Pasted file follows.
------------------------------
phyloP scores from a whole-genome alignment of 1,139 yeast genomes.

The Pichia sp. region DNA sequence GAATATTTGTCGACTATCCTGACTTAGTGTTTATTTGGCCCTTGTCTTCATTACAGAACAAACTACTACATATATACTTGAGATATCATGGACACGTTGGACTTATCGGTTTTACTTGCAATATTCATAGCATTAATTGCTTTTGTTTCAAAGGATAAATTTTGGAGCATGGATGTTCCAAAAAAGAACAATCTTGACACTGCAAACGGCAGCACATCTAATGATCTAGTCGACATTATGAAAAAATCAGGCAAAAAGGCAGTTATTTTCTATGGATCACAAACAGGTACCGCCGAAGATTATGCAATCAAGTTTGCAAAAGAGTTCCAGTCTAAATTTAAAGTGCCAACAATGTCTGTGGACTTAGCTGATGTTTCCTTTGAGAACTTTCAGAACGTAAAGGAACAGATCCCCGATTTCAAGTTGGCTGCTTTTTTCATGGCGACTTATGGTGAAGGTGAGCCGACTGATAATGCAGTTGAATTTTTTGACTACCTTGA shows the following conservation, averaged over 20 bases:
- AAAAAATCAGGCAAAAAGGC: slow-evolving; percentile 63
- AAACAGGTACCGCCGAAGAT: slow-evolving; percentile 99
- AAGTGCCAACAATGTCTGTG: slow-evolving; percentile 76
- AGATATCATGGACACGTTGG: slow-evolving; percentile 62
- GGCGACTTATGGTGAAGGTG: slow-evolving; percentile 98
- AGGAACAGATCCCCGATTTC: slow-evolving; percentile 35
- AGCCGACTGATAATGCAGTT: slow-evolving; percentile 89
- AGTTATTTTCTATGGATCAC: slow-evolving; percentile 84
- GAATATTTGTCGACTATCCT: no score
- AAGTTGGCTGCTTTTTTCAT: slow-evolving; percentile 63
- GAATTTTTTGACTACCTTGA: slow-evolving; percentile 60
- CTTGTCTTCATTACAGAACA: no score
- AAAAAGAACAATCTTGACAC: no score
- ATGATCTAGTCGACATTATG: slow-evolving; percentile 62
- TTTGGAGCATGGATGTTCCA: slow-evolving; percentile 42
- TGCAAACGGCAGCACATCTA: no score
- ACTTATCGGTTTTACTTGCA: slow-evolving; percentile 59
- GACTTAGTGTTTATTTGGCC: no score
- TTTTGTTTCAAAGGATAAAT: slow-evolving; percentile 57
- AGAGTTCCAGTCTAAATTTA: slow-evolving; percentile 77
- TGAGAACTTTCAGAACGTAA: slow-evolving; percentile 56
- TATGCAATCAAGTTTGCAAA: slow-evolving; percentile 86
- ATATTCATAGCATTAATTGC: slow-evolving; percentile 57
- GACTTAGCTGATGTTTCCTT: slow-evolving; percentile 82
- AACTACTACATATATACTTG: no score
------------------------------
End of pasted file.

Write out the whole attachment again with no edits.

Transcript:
phyloP scores from a whole-genome alignment of 1,139 yeast genomes.

The Pichia sp. region DNA sequence GAATATTTGTCGACTATCCTGACTTAGTGTTTATTTGGCCCTTGTCTTCATTACAGAACAAACTACTACATATATACTTGAGATATCATGGACACGTTGGACTTATCGGTTTTACTTGCAATATTCATAGCATTAATTGCTTTTGTTTCAAAGGATAAATTTTGGAGCATGGATGTTCCAAAAAAGAACAATCTTGACACTGCAAACGGCAGCACATCTAATGATCTAGTCGACATTATGAAAAAATCAGGCAAAAAGGCAGTTATTTTCTATGGATCACAAACAGGTACCGCCGAAGATTATGCAATCAAGTTTGCAAAAGAGTTCCAGTCTAAATTTAAAGTGCCAACAATGTCTGTGGACTTAGCTGATGTTTCCTTTGAGAACTTTCAGAACGTAAAGGAACAGATCCCCGATTTCAAGTTGGCTGCTTTTTTCATGGCGACTTATGGTGAAGGTGAGCCGACTGATAATGCAGTTGAATTTTTTGACTACCTTGA shows the following conservation, averaged over 20 bases:
- AAAAAATCAGGCAAAAAGGC: slow-evolving; percentile 63
- AAACAGGTACCGCCGAAGAT: slow-evolving; percentile 99
- AAGTGCCAACAATGTCTGTG: slow-evolving; percentile 76
- AGATATCATGGACACGTTGG: slow-evolving; percentile 62
- GGCGACTTATGGTGAAGGTG: slow-evolving; percentile 98
- AGGAACAGATCCCCGATTTC: slow-evolving; percentile 35
- AGCCGACTGATAATGCAGTT: slow-evolving; percentile 89
- AGTTATTTTCTATGGATCAC: slow-evolving; percentile 84
- GAATATTTGTCGACTATCCT: no score
- AAGTTGGCTGCTTTTTTCAT: slow-evolving; percentile 63
- GAATTTTTTGACTACCTTGA: slow-evolving; percentile 60
- CTTGTCTTCATTACAGAACA: no score
- AAAAAGAACAATCTTGACAC: no score
- ATGATCTAGTCGACATTATG: slow-evolving; percentile 62
- TTTGGAGCATGGATGTTCCA: slow-evolving; percentile 42
- TGCAAACGGCAGCACATCTA: no score
- ACTTATCGGTTTTACTTGCA: slow-evolving; percentile 59
- GACTTAGTGTTTATTTGGCC: no score
- TTTTGTTTCAAAGGATAAAT: slow-evolving; percentile 57
- AGAGTTCCAGTCTAAATTTA: slow-evolving; percentile 77
- TGAGAACTTTCAGAACGTAA: slow-evolving; percentile 56
- TATGCAATCAAGTTTGCAAA: slow-evolving; percentile 86
- ATATTCATAGCATTAATTGC: slow-evolving; percentile 57
- GACTTAGCTGATGTTTCCTT: slow-evolving; percentile 82
- AACTACTACATATATACTTG: no score